In and around the Spotsylvania area saving old tractors or restoring them to their original condition seems like a pretty cool hobby of sorts. You’ll also see the typical harry homeowner riding mower. Looking at the tractor below it appears like it used to cut grass or hay based on the deck that is hanging towards the bottom. You can see the deck has a wheel that used to run a belt which most likely turned a blade. The steering wheel is steel and was probably rough on the hands which is why the owner put tape on the steering wheel to lesson the wear and tear on his hands. The engine probably generated a tremendous amount of torque in order to handle the tough business of being a farmer.
Lets take a close look at this tractor and see what images, thoughts and imagination it may conjure up.
I see a strong man that is used to working with his hands wearing denim overalls with a closely shaved head. This man is not highly educated in a traditional sense but he can tell you anything you need know about his land, his crops or the changing of the seasons. He knows things that are long forgotten that our modern world finds useless yet are so essential to the basics of how we survive at the most primitive level. As he lifts his hands to his face daily his hands are tired but strong, filled with callous as they have worked this tractor over and over, day after day and year after year. His ball cap is dirty, the bill is sweaty but the mans demeanor is quiet and calm. He lives a good average life, has a focus on his family but his strong back is tired from his weekly labors. The tires on this tractor are fitted with solid American steel wheels and the rubber is made to be long lasting to handle the long miles this workhorse has to endure. The tread on the back wheels are designed to transfer the massive torque to the rear in order to handle whatever load is necessary or drive through mud that the tractor may sink in.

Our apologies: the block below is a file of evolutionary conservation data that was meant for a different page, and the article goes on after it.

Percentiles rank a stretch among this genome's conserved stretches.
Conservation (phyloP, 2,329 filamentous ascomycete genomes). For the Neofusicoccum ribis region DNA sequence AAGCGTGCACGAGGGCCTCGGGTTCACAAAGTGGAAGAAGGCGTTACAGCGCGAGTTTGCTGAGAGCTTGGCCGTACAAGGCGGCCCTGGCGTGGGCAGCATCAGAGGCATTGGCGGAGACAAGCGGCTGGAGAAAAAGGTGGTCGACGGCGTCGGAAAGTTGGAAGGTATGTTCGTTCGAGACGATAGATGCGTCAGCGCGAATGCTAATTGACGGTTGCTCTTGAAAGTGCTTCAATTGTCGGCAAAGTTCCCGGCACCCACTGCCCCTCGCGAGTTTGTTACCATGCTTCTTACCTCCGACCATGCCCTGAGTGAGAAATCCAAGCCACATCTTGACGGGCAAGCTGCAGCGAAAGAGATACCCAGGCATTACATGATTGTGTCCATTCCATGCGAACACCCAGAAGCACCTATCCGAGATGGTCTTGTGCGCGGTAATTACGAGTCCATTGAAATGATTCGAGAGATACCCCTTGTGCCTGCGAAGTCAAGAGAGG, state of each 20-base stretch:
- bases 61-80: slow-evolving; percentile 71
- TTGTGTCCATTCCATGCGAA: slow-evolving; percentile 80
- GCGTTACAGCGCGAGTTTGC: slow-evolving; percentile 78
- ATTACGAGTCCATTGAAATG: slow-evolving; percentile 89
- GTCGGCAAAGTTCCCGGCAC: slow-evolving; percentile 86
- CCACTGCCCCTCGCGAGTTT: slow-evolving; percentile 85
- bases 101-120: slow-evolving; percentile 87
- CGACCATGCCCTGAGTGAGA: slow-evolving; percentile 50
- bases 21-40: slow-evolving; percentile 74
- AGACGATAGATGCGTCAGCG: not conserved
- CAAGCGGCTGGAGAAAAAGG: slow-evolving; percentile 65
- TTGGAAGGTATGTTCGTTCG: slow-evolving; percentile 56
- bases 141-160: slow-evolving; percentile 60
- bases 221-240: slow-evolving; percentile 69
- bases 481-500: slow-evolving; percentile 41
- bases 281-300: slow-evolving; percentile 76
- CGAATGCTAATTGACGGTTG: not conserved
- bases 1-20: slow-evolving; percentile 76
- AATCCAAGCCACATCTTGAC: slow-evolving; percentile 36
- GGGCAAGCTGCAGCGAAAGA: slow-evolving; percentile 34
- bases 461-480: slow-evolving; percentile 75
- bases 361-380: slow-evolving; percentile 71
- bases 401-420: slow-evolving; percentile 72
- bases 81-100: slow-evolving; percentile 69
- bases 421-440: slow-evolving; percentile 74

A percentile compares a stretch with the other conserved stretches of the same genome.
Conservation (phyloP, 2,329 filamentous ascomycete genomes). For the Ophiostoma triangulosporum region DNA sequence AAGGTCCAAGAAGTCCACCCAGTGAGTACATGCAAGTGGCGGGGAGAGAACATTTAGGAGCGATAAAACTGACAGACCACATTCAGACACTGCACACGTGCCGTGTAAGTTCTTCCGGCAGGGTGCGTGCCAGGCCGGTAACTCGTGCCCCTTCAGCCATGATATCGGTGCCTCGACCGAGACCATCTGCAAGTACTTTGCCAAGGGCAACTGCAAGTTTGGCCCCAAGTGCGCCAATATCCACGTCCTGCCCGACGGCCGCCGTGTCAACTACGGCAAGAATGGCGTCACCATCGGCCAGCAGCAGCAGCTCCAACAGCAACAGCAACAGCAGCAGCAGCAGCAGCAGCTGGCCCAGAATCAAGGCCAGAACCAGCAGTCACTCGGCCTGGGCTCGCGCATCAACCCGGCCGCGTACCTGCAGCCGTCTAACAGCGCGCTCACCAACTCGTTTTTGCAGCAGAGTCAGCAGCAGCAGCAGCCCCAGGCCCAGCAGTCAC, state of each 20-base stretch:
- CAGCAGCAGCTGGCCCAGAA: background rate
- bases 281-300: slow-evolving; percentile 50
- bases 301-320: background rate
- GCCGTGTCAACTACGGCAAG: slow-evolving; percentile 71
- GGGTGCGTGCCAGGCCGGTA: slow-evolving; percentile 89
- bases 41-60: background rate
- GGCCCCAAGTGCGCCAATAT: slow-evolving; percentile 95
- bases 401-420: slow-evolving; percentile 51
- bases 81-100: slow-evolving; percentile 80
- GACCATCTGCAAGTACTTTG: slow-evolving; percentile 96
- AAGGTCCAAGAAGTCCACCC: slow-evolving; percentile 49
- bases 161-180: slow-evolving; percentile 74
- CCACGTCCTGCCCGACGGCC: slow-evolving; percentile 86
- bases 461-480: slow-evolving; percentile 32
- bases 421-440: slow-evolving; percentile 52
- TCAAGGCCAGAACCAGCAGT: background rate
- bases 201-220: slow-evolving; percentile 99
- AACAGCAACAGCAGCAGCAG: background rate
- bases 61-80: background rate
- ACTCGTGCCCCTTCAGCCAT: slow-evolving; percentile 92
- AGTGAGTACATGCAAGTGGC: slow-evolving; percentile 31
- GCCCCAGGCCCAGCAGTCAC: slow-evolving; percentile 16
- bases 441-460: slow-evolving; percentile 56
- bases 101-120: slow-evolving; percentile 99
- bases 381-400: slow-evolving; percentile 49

Not only is this mower facing the other direction it has a different mission, a different character, a different owner and a different name. Spotsylvania is not only home to real famers or farmers from another generation; Spotsylvania is also home to suburbia. Look at the contrasting life of the iron tractor vs. the plastic mass produced rider mower. This mower too summons the imagination of a lifestyle well known in Spotsylvania and a type of person that swiftly moves about their land to pridefully manage what little they actually own. I see a man that works in the comfort of an office in an air-conditioned space. He’s smart, savvy and perhaps well groomed and well spoken. I wouldn’t go as far as saying he is a plastic man because his body is still strong and his mind is swift and calculated. He’s spent his time in the beginning working with his back but his back and shoulders are still strong physically and figuratively. He can handle a lot of pressure and stares down life’s real burdens with a wink and a smile. He mows his lawn on Saturdays or Sundays and grips that plastic steering wheel like he too is an old farmer. He cruises around his yard with a little sweat dripping off his brow depending on the time of year and leverages a tried and true pattern for his mowing that he has repeated over an over. That patterned repetition and noise from the Briggs and Stratton engine provides him a certain solitude from the weeks pain. It’s a time of deep thought and meditation where he is able to be by himself and reflect on his many blessings. When he finishes the job he looks down at his hands and they are soft and smooth. Those hands do have a long memory of where they have been. His hands are still strong and are at the ready in the event that they need to transform back into laboring tools like the farmer of old.
I hope you enjoyed the pictures and the story lines. Be good to your friends and neighbors.
Do take care,